Will The Cleveland Cavaliers Select a Future Star With The No. 14 Pick In The NBA Draft?

The Cleveland Cavaliers hold the 14th pick in the 2022 NBA Draft, and if recent history is any indicator, the selection could land the team an impact player.

Fourteen: not exactly a sexy number. You can probably tell me that Magic Johnson, Oscar Robertson, and Zion Williamson were No. 1 picks. If you’re a serious hoops fan you might know that Jerry West, Isiah Thomas, and Kevin Durant were No. 2’s, or that Michael Jordan was picked No. 3 by the Bulls behind Hakeem Olajuwon and Sam Bowie. That one didn’t turn out well for the Blazers.

Can the Cavaliers get value at No. 14 in the 2022 NBA Draft? Is it possible they can do better at No. 14 than they did with back-to-back No. 1 overall picks in 2013 and 2014? That’s when they picked Anthony Bennett and Andrew Wiggins, both of whom were born in Canada, eh? The Cavs packaged the two Canucks in a trade to get Kevin Love, which paid dividends of some sort, for sure. In 2016, Love helped the team win the first pro sports championship in Cleveland in 50 years!

One thing is certain, whoever the Cavs pick at No. 14 on June 23, he’ll play for Cleveland. It’s unlikely the player will opt to go to business school and not even play pro basketball, like the No. 14 pick in the 1955 draft a man named Don Schlundt.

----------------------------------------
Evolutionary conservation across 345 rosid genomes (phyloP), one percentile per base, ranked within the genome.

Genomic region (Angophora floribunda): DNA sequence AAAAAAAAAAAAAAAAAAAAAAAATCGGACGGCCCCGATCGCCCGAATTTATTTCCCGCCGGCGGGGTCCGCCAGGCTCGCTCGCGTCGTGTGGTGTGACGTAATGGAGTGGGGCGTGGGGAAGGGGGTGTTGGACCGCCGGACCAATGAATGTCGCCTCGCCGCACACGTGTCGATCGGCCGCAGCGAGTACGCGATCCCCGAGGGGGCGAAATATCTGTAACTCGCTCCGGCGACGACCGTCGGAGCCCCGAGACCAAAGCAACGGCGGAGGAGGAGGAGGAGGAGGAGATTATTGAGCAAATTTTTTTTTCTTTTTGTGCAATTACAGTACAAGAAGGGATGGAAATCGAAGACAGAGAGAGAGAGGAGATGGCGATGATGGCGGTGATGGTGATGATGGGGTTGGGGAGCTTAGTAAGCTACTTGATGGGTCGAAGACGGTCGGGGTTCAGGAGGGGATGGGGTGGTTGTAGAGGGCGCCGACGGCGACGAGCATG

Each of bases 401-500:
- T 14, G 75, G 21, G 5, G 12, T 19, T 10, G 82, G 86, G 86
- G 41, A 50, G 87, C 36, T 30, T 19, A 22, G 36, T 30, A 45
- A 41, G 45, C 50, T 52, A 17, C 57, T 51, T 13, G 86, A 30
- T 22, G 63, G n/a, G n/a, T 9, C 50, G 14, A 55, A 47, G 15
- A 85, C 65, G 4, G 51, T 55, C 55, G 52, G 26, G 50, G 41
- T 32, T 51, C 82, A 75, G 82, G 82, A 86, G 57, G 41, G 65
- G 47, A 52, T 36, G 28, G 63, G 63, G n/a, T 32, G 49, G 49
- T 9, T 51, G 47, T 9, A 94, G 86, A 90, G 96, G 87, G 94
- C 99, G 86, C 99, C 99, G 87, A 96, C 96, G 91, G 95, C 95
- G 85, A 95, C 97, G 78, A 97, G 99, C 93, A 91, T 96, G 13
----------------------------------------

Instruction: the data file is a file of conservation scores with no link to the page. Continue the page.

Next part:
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Best Players Selected 14th In The History Of The NBA Draft

10. Bam Adebayo (Miami Heat in 2017)

Still has to mature, but Bam averaged 19.1 points per game last season and he’s scoring 15-plus in the 2022 Playoffs. He’s no Dwayne Wade, but he’s not Chris Bosh either.

9. T.J. Warren (Phoenix Suns in 2014)

A ball hog, but he can fill the net. So far he’s scored at a clip of 15.5 points per game and topped 19 points per game twice. He played for the Suns for his first five seasons and has been with the Indiana Pacers the last three.

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8. Tree Rollins (Atlanta Hawks in 1977)

Ma and Pa Rollins didn’t call him “Tree.” That was tagged on Wayne Rollins because he grew like a pine. He spent 11 seasons with Atlanta after the Hawks made him the No. 14 pick in the 1977 NBA Draft. Those were the days when a center could average fewer than 10 points and never really learn to pass the ball, as long as he cleaned the glass and blocked some shots. Tree did it well enough to be named to the NBA All-Defensive Team twice.

7. Joe “Jellybean” Bryant (Golden State Warriors in 1975)

Kobe’s dad was ahead of his time a 6’9 small forward who had the ball skills to be a point guard. In eight seasons in the NBA, he averaged less than 10 points, but he was a star overseas for several seasons.

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6. Herb Williams (Indiana Pacers in 1981)

Early in his career in Indiana, Williams shouldered the offense, averaging 19.9 points per game in 1985-86. But his best asset was his muscle down low, where he averaged at least seven rebounds a game for seven seasons.

5. Peja Stojaković (Sacramento Kings in 1996)